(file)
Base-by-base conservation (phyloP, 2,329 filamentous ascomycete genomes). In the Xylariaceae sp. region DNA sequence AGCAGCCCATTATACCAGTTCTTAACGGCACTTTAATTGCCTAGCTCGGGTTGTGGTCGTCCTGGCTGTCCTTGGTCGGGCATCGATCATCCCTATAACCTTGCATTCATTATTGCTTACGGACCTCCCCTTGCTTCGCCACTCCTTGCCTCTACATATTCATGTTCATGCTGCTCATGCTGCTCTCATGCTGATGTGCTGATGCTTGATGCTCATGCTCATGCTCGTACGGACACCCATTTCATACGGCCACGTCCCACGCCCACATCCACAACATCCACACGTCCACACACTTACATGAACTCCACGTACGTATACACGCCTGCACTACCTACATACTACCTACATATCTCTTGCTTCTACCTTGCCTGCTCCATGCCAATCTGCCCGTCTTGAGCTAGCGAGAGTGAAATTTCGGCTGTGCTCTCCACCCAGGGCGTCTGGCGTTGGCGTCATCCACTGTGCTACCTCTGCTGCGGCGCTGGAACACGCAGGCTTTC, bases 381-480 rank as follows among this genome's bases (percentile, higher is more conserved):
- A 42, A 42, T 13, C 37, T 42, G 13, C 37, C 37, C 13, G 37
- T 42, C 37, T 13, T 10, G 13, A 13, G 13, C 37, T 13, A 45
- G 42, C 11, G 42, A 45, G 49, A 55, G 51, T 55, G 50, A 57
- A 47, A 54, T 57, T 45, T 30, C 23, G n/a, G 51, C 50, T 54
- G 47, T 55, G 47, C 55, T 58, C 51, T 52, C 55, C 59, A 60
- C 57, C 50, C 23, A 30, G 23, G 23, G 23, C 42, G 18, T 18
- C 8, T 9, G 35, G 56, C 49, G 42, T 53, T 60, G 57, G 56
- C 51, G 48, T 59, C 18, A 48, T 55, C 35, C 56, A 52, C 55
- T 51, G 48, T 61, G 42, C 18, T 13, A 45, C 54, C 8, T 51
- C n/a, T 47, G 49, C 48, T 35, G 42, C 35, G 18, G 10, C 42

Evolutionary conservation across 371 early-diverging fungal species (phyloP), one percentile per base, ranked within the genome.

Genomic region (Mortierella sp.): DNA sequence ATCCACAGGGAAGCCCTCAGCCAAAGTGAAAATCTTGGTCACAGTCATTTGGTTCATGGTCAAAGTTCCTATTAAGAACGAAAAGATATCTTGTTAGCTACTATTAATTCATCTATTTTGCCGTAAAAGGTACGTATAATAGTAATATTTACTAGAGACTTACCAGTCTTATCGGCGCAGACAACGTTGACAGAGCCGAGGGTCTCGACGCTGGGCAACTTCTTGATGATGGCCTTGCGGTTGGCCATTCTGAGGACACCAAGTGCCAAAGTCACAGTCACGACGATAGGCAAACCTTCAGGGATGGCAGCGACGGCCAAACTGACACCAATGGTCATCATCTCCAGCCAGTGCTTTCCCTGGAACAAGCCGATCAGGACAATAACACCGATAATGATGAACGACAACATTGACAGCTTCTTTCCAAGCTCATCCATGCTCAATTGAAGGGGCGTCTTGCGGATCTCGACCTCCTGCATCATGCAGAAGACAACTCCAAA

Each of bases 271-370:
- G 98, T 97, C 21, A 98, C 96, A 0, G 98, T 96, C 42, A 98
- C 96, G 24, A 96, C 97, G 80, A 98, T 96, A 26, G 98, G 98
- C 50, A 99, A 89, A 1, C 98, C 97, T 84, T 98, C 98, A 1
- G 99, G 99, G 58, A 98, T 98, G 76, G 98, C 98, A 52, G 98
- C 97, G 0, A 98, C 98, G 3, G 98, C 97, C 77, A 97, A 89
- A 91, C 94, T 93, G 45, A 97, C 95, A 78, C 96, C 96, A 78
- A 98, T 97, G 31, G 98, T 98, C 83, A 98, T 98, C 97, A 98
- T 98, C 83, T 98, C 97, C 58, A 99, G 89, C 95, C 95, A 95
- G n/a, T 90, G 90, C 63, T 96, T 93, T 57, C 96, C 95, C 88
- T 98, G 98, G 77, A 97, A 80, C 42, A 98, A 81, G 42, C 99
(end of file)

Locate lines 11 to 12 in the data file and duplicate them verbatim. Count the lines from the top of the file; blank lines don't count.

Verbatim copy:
- C n/a, T 47, G 49, C 48, T 35, G 42, C 35, G 18, G 10, C 42

Evolutionary conservation across 371 early-diverging fungal species (phyloP), one percentile per base, ranked within the genome.